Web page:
logo

Logic Seminar

Organizers: Laurențiu Leuștean, Andrei Sipoș


The logic seminar features talks on
mathematical logic,
philosophical logic and
logical aspects of computer science.
All seminars, except where otherwise indicated,
will be at 10:00 in Hall 202,
Faculty of Mathematics and Computer Science,
University of Bucharest.
To be added
to the mailing list,
please subscribe to

our group
logo
Past Seminars

    Our logo and our posters are designed by Claudia Chiriță.


Talks in 2015-2016


Thursday, June 9, 2016

Denisa Diaconescu (University of Bucharest)
Skolemization for Substructural Logics


Abstract: The usual Skolemization procedure, which removes strong quantifiers by introducing new function symbols, is in general not sound for first-order substructural logics. However, in this talk, we will show that first-order substructural logics with a semantics satisfying certain witnessing conditions admit a "parallel" Skolemization procedure where a strong quantifier is removed by introducing a finite disjunction or conjunction (as appropriate) of formulas with multiple new function symbols.

Thursday, June 2, 2016

Daniela Cheptea (University of Bucharest)
Reticulation of hoops


Abstract: Hoops are ordered structures introduced by B. Bosbach under the name of complemented semigroups. We present the reticulation of a hoop, which is a bounded distributive lattice with the property that there exists a homeomorphism between its prime spectrum and the prime spectrum of the hoop. We give an axiomatic definition of the reticulation and we prove that the reticulation is unique modulo a lattice isomorphism. Furthermore, we define a covariant functor between the category of bounded distributive lattices and the category of bounded hoops, which allows us to obtain new properties from the properties of lattices.

Thursday, May 19, 2016

Andrei Sipoș (IMAR & University of Bucharest)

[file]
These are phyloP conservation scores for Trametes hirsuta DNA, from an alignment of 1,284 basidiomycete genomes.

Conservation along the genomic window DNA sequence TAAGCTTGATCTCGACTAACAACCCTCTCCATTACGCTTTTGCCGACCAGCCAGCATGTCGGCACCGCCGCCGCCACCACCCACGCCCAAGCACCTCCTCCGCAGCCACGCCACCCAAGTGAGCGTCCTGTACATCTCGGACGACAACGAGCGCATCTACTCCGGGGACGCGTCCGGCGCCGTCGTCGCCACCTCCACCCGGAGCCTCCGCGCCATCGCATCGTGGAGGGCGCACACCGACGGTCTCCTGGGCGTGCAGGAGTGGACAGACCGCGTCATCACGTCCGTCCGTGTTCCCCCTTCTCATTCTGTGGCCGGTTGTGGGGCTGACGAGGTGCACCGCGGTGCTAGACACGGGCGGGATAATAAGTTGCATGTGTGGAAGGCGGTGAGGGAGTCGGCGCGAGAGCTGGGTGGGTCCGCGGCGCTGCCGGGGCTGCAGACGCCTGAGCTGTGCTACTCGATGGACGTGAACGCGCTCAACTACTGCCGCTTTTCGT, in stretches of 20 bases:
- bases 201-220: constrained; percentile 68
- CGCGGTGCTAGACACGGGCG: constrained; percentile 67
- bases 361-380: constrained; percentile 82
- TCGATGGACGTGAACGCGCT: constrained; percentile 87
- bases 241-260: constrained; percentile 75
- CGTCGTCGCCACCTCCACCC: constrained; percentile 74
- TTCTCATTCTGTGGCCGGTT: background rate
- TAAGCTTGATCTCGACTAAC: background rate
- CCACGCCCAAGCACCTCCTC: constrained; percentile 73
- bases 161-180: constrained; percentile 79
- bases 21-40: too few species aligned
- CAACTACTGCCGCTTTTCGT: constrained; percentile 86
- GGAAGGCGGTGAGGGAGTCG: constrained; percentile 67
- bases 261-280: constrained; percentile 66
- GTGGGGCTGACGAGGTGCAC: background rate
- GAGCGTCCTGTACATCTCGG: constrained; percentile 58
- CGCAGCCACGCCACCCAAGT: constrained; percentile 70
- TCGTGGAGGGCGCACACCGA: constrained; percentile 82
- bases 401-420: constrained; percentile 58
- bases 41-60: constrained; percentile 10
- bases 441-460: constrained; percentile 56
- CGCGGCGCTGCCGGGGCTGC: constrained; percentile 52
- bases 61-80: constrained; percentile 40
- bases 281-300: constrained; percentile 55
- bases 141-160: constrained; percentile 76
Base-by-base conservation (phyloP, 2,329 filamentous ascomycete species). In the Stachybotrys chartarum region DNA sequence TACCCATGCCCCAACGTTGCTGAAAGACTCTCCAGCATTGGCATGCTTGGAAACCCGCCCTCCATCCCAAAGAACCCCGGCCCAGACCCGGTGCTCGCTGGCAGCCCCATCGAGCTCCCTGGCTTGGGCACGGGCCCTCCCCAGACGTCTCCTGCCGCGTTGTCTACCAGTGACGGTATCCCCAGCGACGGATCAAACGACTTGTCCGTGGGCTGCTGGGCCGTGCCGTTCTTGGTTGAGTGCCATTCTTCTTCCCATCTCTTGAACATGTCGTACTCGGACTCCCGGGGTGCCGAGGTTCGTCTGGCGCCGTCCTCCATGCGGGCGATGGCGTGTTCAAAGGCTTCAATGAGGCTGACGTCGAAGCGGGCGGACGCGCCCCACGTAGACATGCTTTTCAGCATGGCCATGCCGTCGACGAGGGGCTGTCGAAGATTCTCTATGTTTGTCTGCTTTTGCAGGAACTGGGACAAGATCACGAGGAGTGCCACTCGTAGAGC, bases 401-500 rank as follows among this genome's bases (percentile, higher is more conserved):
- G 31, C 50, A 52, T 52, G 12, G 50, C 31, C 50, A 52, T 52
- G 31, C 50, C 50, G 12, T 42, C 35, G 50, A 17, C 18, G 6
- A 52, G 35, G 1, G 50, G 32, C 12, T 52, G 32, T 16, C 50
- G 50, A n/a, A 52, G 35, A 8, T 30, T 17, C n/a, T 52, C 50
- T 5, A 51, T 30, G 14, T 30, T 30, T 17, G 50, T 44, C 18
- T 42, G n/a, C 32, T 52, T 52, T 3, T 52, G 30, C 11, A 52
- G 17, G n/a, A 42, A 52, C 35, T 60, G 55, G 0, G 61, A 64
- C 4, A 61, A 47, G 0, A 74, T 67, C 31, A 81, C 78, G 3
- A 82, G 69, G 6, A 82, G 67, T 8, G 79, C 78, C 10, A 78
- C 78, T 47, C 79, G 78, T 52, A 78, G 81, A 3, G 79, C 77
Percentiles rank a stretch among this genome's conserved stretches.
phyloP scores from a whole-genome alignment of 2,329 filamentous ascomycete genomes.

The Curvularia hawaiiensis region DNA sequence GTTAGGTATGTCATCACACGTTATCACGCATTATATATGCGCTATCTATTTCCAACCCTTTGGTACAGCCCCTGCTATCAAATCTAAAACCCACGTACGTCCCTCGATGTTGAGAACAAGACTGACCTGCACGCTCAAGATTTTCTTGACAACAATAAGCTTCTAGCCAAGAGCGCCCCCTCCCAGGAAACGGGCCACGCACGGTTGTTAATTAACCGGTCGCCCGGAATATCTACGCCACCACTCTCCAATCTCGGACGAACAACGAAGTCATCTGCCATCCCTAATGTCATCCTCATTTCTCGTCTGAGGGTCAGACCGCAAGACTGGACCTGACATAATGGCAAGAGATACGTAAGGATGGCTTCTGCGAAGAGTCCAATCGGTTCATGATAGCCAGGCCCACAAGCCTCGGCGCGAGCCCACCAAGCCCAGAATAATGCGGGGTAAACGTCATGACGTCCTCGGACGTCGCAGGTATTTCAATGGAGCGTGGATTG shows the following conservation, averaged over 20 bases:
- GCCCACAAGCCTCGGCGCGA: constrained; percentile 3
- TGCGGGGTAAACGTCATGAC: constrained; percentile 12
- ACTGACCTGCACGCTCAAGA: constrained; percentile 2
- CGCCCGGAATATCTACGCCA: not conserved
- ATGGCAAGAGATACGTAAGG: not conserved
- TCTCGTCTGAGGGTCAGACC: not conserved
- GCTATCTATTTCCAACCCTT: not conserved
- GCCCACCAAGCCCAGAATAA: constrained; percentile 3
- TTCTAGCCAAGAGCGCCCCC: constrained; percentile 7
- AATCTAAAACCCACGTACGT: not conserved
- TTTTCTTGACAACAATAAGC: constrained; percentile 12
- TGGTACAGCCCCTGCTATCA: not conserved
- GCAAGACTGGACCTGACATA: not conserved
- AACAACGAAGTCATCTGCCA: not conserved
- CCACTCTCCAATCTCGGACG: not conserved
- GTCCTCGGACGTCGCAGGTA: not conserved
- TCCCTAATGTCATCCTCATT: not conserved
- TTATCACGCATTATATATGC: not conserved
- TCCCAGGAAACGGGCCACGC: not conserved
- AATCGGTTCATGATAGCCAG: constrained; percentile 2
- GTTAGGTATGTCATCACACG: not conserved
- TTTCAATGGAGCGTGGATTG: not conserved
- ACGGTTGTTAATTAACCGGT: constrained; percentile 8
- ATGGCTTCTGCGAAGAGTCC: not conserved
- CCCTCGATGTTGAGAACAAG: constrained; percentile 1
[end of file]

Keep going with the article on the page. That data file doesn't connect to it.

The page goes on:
Proof mining and families of mappings


Abstract: We present the general metatheorems of proof mining for Hilbert spaces and a concrete case on how they might be applied - specifically, the convergence theorem of Lopez-Acedo and Xu for a finite families of pseudo-contractive self-mappings of a convex set in a Hilbert space, for which we shall compute a rate of asymptotic regularity.

Thursday, April 14, 2016

Traian Şerbănuţă (University of Bucharest)
Partial membership equational logic


Abstract: This talk will review (Partial) Membership Equational Logic as introduced by Meseguer [2] and will present some development and results about a class of algebraic specifications (presentations) which admit the same set of consequences regardless whether they are interpreted in the total or in the partial membership equational logic [1].

References:
[1] J. Meseguer, G. Roşu, A Total Approach to Partial Algebraic Specification, ICALP 2002: 572-584 LNCS.
[2] J. Meseguer, Membership algebra as a logical framework for equational specification, WADT 1997: 18-61.

Thursday, April 7, 2016

Ioana Leuştean (University of Bucharest)
Finitely presented structures in Łukasiewicz logic


Abstract: In this talk we will present Łukasiewicz logic and its extension obtained by adding a scalar multiplication. We will analyze the connections between logic, algebra and the theory of polyhedra, with a special emphasis on finitely presented structures.

Thursday, March 31, 2016

Mircea Dumitru (University of Bucharest)
Abstract Free Logic for Fictionalism II


Thursday, March 24, 2016

Mihai Prunescu (IMAR)
A many-sorted approach to the Special Theory of Relativity III


Thursday, March 17, 2016

Mircea Dumitru (University of Bucharest)